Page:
Early on, when the first coronavirus infections starting springing up in the U.S, I wondered if these infections and the threat they posed were truly qualitatively different from seasonal influenza.  As I became more informed, I recognized that the health experts were correct; this is not the flu.

I was not persuaded, however, by the high mortality rates which were initially quoted.  Even today, we will hear and read that mortality rate for COVID-19 may be 10 times higher than that of seasonal flu, which is in the range of 0.1%.  We simply cannot make such an assertion authoritatively. The truth is that may be grossly overestimating COVID-19 mortality for a simple mathematical reason – we simply don’t know the extent of infected Americans who have mild disease or remain asymptomatic.  With widespread testing, we will likely verify that the percentage of COVID-19 fatalities is much lower than originally thought.  In simple terms, the larger the population segment there is with mild disease, the lower the mortality rate will be.   When the dust clears, we may find that mortality rate to approach that of ‘the flu’.  Let's all hope so.

But even if the mortality rates are similar, the threat of the 2 viruses is quite different. 

The 'Flu' vs Coronavirus!

Experts have pointed out that the novel coronavirus is more contagious than seasonal flu.  An individual infected with seasonal influenza transmits the infection to 1.3 others.  In contrast, those infected with the novel coronavirus at it's peak was believed to be transmitting the infection to multiple people, although its contagiousness has been revised as more data accumulates.  So, coronavirus can reach a larger population more efficiently and deeply than the ‘flu’ can.

While the ‘flu shot’ is not an ideal vaccine, it does offer us some protection.  There is no vaccine against coronavirus.  And, many of us have some partial natural immunity against the ‘flu’, as we have been exposed to various 'flu' strains that descend upon us each year.  The novel coronavirus is new on the scene, so our immune systems are more vulnerable and less equipped to battle it.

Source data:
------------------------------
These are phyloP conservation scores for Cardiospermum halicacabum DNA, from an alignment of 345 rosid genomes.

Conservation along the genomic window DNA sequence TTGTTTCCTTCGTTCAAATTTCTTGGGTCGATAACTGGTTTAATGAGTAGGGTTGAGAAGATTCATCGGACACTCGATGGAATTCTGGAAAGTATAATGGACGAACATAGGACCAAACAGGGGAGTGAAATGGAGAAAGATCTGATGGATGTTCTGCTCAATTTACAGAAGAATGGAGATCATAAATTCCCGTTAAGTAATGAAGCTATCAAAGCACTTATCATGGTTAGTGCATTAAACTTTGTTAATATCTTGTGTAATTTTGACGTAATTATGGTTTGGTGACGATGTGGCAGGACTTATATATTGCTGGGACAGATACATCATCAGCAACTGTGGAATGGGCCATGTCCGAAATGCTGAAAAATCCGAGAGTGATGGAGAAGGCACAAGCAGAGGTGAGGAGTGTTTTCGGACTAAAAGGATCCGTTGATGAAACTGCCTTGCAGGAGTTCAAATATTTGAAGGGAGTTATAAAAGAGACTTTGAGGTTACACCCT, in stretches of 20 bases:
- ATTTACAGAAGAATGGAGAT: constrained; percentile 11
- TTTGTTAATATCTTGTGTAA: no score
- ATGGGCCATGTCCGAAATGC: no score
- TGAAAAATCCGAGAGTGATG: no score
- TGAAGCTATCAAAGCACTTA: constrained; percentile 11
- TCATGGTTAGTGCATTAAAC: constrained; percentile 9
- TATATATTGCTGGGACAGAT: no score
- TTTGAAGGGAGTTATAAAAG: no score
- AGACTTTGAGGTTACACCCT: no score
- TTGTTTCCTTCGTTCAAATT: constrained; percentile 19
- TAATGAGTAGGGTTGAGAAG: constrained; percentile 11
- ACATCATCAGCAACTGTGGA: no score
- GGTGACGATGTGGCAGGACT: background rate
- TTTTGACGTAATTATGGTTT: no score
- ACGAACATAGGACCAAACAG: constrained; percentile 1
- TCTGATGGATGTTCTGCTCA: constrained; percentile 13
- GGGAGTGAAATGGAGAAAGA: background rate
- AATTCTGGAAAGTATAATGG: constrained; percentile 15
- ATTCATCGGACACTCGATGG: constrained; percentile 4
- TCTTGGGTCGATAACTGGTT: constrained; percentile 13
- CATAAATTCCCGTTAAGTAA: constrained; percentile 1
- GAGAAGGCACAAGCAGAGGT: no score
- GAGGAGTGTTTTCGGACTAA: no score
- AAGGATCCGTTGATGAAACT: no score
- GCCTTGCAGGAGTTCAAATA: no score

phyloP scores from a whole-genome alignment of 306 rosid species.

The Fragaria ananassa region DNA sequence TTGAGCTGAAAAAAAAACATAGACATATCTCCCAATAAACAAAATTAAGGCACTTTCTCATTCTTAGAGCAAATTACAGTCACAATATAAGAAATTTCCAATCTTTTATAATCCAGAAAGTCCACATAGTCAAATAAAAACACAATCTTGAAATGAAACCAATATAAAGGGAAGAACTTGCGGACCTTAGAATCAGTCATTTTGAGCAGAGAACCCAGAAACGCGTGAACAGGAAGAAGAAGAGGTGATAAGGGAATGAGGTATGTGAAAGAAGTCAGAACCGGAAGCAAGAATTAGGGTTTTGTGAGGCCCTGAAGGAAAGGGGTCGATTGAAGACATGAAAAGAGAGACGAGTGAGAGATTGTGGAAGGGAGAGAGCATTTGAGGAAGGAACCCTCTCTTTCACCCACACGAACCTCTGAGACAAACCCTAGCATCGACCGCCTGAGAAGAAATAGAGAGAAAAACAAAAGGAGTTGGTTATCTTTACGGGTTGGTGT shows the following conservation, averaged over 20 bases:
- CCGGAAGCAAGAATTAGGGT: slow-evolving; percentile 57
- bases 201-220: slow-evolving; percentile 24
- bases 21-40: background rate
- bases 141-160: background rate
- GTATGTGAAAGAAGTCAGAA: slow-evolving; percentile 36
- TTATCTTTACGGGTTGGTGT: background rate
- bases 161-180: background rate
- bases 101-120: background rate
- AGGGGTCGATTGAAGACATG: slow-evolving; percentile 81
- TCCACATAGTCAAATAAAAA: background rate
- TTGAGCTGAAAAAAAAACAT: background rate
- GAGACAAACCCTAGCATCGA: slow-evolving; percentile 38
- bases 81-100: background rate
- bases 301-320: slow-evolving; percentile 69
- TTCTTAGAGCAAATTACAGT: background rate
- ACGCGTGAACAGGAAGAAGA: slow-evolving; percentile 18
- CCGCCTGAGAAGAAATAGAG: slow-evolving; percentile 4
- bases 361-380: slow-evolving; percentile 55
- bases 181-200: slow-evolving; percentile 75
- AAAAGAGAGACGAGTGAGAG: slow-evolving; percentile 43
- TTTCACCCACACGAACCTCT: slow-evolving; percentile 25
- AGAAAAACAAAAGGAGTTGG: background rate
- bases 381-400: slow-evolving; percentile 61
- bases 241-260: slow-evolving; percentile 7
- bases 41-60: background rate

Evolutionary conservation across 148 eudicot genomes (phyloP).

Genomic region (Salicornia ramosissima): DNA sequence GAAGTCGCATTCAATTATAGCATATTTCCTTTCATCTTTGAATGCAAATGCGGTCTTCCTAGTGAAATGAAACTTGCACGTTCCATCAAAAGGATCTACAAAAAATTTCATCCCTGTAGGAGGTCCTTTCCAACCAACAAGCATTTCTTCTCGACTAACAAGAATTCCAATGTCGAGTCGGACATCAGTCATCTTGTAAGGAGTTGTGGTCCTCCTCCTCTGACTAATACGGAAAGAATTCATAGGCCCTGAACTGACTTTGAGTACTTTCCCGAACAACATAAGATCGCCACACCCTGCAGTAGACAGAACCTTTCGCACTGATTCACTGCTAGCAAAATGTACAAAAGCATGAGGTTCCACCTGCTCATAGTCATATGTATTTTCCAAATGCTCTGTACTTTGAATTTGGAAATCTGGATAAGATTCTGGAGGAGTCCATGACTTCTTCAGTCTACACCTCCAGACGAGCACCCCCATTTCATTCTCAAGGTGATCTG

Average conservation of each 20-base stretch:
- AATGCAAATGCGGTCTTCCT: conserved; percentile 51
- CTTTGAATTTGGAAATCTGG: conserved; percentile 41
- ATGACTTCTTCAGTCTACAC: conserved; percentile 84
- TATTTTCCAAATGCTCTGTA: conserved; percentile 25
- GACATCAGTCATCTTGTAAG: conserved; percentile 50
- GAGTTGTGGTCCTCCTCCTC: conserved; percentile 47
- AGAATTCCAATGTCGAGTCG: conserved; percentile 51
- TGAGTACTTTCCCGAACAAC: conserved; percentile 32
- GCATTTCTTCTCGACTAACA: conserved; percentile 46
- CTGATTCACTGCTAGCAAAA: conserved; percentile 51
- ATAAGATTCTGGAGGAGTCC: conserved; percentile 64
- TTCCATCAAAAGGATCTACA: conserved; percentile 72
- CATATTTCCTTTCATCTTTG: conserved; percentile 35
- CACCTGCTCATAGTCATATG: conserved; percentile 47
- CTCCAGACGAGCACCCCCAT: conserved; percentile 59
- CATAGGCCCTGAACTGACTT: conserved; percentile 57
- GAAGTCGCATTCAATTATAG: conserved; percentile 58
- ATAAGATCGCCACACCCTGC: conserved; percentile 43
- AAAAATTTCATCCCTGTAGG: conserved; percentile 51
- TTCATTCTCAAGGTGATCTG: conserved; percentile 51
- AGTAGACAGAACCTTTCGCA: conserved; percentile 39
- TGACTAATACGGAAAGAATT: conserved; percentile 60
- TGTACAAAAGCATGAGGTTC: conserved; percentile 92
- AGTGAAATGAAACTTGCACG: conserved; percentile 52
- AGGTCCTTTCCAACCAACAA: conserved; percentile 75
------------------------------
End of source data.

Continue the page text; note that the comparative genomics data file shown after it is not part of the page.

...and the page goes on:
And, finally, there are effective treatments for the ‘flu’ and very few therapeutic options for coronavirus, despite the false claims that chloroquine andhydroxychloroquine were gamechangers. 

What does all this mean?   Well, without natural immunity, a vaccine or any effective treatment, it becomes imperative to avoid infection.  Are you familiar with the phrase, social distancing?  It has been dismaying to see so many of us mingling closely in bars and restaurants without a mask in sight.  And, just this week, case rates in the majority of U.S. states are increasing raising fears of more illness, hospitalizations, deaths, economic lockdowns and fear.   Is wearing a mask and keeping one's distance really too much to expect?

Sunday, July 5, 2020

Independence Day 2020

This Independence Day is different from all others that I have experienced.
We are so bitterly divided.
We face the fury of a resurgent pandemic.
We cannot even agree if wearing a face mask is the right thing to do.
Tens of millions of Americans have been thrown out of work.
Our politics is increasingly poisonous. 
Anger and frustration over racial injustice has erupted.
How do we move forward?

Will we be able to celebrate the day with the 'bonfires and illuminations' that John Adams forecast?

The Whistleblower

”I am apt to believe that it will be celebrated, by succeeding Generations, as the great anniversary Festival. It ought to be commemorated, as the Day of Deliverance by solemn Acts of Devotion to God Almighty. It ought to be solemnized with Pomp and Parade, with Shews, Games, Sports, Guns, Bells, Bonfires and Illuminations from one End of this Continent to the other from this Time forward forever more.”

John Adams